Wednesday, May 29, 2013

Show and Tell

I read a lot of New Yorker and New York Times profiles ranging from Taylor Swift to Michelle Obama to Paul Higgis and Scientology. None of the profiles really gave me a sense of the "real" person behind the fame, which is something that I look for in a profile -- a deeper sense of the subject.  So I kept looking for something else and stumbled upon "Notable Narratives" from the Nieman Storyboard website. From 2006 to 2010, the Nieman Narrative Digest featured "outstanding examples of narrative journalism drawn from newspapers, magazines, radio and television." I pulled a few articles here and there and finally found one that hooked me.

"Remember His Name" by Gary Smith was published in Sports Illustrated in 2006, about Pat Tillman's service/death in the military told through the lens of Tillman's friend Russ Baer. Tillman played in the NFL for the Cardinals and enlisted in the Army after the 9/11 attack, and was killed in friendly fire in 2004 that was covered up by the military.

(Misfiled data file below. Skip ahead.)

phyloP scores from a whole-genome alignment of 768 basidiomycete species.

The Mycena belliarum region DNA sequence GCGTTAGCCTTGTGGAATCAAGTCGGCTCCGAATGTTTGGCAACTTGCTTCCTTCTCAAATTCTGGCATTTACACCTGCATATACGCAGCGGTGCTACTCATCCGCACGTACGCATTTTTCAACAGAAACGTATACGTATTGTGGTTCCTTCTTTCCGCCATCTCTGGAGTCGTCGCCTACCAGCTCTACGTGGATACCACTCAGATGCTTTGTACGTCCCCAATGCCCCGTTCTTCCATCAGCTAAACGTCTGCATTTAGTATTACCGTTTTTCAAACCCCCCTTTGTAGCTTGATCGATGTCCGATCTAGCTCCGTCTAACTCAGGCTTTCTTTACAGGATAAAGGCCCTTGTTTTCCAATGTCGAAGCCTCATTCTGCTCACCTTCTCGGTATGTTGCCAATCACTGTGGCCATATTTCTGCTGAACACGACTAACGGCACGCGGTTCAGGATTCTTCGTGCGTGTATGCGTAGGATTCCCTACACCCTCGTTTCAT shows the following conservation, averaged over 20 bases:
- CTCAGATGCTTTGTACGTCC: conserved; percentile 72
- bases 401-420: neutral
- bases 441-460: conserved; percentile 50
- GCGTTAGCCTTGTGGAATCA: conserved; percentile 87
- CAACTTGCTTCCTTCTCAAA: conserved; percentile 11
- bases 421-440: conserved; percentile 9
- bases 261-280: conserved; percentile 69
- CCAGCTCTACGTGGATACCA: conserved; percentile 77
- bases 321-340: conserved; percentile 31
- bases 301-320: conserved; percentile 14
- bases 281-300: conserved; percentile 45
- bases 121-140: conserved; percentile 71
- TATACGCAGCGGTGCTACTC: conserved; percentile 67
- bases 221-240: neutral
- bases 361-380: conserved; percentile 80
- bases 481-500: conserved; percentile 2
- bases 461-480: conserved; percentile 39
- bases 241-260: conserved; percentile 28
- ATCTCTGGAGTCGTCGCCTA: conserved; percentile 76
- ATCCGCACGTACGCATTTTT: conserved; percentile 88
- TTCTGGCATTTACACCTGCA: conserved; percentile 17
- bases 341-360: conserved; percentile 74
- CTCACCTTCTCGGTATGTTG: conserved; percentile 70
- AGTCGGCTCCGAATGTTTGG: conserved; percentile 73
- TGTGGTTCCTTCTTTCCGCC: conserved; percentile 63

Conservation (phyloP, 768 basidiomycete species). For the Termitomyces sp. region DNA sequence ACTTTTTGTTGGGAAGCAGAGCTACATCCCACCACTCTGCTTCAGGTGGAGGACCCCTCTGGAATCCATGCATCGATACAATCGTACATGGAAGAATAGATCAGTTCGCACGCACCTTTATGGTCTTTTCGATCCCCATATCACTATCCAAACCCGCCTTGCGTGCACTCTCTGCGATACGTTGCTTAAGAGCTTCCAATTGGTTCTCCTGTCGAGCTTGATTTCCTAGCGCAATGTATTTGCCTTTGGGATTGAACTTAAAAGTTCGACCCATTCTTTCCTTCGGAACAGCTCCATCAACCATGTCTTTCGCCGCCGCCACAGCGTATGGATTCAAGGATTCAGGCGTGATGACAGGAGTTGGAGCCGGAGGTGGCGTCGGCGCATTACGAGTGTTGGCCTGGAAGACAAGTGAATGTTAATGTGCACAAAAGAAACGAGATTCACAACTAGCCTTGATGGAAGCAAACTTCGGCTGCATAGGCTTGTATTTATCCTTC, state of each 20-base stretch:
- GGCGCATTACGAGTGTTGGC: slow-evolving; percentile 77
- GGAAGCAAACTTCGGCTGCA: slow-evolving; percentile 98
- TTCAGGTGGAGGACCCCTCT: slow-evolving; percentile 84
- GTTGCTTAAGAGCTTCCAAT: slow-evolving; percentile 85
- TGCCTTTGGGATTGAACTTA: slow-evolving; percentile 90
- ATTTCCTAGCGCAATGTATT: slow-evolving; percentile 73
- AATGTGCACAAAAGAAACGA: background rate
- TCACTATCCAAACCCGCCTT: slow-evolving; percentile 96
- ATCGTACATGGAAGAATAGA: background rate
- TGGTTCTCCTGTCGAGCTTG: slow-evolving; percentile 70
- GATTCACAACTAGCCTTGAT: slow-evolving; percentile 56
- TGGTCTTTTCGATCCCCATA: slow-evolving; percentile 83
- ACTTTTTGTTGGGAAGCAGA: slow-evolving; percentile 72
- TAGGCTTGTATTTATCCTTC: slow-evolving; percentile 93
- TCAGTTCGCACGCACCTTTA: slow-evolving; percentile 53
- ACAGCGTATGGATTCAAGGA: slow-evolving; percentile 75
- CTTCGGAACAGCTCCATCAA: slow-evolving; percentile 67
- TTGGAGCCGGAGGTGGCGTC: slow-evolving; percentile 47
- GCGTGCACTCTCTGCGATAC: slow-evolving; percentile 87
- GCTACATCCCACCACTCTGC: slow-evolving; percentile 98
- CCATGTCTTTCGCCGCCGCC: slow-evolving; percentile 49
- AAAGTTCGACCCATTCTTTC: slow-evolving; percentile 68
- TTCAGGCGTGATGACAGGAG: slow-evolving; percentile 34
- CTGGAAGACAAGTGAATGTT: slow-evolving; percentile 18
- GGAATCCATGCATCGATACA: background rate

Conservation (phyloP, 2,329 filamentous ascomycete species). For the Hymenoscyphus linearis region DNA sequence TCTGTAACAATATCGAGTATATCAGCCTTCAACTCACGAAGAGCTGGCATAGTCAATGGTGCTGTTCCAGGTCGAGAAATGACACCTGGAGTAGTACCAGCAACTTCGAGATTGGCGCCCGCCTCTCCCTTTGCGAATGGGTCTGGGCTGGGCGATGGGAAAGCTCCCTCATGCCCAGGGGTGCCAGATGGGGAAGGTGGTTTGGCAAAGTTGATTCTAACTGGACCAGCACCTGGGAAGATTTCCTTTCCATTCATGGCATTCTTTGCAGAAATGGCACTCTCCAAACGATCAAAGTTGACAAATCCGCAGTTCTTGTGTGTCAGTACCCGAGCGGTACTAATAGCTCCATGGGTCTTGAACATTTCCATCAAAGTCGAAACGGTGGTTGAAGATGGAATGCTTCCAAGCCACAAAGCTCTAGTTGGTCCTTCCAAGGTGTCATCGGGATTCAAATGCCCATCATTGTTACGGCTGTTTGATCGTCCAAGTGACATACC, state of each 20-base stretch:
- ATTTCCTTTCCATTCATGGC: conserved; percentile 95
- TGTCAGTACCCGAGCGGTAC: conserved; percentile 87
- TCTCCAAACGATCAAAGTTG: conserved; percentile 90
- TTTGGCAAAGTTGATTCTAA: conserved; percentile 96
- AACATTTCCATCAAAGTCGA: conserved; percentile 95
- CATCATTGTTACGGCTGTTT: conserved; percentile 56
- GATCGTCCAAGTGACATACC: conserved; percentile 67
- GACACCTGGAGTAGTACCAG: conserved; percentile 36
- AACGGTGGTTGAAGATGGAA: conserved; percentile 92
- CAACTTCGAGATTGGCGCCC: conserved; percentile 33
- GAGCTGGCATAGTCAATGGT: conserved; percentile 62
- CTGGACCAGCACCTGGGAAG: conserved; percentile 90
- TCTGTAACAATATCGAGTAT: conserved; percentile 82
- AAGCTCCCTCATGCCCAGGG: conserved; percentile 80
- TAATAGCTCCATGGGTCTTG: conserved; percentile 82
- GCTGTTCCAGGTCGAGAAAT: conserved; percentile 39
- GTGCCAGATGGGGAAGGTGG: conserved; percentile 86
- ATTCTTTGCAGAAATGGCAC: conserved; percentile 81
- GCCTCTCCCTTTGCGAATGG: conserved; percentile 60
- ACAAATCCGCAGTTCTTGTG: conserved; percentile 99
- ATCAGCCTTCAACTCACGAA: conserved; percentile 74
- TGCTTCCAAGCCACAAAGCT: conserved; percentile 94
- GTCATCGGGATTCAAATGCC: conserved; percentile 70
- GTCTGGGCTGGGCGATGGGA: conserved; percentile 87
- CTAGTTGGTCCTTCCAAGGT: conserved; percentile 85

What I finally found in Smith's story, that I couldn't find in the profiles I had read, was a sense of character. Smith really uncovers the complexity of Tillman -- he wasn't your average red-blooded patriot that you would expect from someone who leaves a lucrative football career and joins the army. He was an atheist, and he didn't always (if ever) agree with the political situation in Afghanistan. This article isn't the best piece of narrative that I've read -- at times it can be a little jarring as it is told through the lens of Tillman's friend, and it is quite long -- however, the sense of character is incredibly strong and well done. Smith always does a good job in recreating scene weaving in elements from Tillman's past, military involvement and Russ's present situation.